At the time of writing, the World Health Organisation is attempting to investigate these questions. After several delays, the team of scientists arrived in the City of Wuhan two days ago. There are some who believe that the WHO may not be a sufficiently disinterested organisation to conduct this investigation, given their complicity in downplaying the severity of the problem at the start of the outbreak.
Infection and Survival Rates for Covid 19
This is something of a controversial subject in itself. Writing this in January 2021, there are many views as to how the data should be interpreted. Some will tell you that infection rates are as high as 1 in 18 in some parts of the country, others will claim it is much, much lower. The same applies to the risk of fatality. I have heard rates of anything from 0.002% (1 in 500,00) for children up to ten, to nearly 15% (1 in 6.66 for those over 85). Quite clearly, age and underlying vulnerability are huge factors in how dangerous the virus is to the person infected.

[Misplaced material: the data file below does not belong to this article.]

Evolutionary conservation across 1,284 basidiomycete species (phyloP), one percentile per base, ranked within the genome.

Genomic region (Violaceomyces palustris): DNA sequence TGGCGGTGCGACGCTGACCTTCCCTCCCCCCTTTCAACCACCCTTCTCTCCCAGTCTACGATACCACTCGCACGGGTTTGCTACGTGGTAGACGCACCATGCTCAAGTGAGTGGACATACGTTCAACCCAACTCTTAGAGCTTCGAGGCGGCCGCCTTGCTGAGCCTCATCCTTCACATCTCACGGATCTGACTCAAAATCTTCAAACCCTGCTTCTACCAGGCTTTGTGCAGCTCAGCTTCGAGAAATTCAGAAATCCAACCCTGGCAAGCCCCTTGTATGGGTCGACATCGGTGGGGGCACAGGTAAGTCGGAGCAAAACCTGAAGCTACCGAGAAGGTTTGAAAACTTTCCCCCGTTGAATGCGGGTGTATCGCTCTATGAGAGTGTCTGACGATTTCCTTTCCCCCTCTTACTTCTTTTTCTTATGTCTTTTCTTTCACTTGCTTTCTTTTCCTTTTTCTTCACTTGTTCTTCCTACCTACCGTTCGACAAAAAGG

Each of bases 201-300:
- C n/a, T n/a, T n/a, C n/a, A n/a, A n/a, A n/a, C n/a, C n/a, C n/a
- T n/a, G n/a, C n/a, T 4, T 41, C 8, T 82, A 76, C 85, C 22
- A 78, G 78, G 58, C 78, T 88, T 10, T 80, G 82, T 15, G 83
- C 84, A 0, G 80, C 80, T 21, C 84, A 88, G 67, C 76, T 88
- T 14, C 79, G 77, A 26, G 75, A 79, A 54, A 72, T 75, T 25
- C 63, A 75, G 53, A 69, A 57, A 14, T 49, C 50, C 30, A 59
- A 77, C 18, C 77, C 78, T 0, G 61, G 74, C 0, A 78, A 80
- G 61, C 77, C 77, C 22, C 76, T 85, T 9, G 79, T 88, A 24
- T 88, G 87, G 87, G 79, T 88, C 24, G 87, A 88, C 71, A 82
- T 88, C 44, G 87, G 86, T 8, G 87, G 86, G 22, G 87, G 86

During these difficult times, one often hears references to the R number. The more precise term is r0, pronounced as ‘R nought’. It describes the rate of transmission of the disease. An rO rate above 1 will mean that for every infected person a number higher than one is given the virus, ie the number of infected people is growing. Conversely, an r0 of less than 1 means that for every person infected the virus is transmitted to less than one other person. This would mean the spread of the virus is coming under control.
Currently, after a challenging few weeks in the UK, as we’ve gone into the British winter, the r0 is between 1.3 and 1.4. This is likely to result in the highly restrictive measures in place right now continuing for quite some time. In the US, r0 currently ranges from 0.92 in South Dakota to 1.17 in Washington.
Who is at Risk?
Whereas the majority of people are not at huge risk of death from Covid 19, certain groups are much more vulnerable. Age, in particular, is a major factor. In simple terms, the older you are the greater the risk. Although there are a few isolated cases of children dying, they are rare indeed. On the other hand, those over the age of 80 have mortality rates as high as 20%, although this varies hugely across countries and cultures.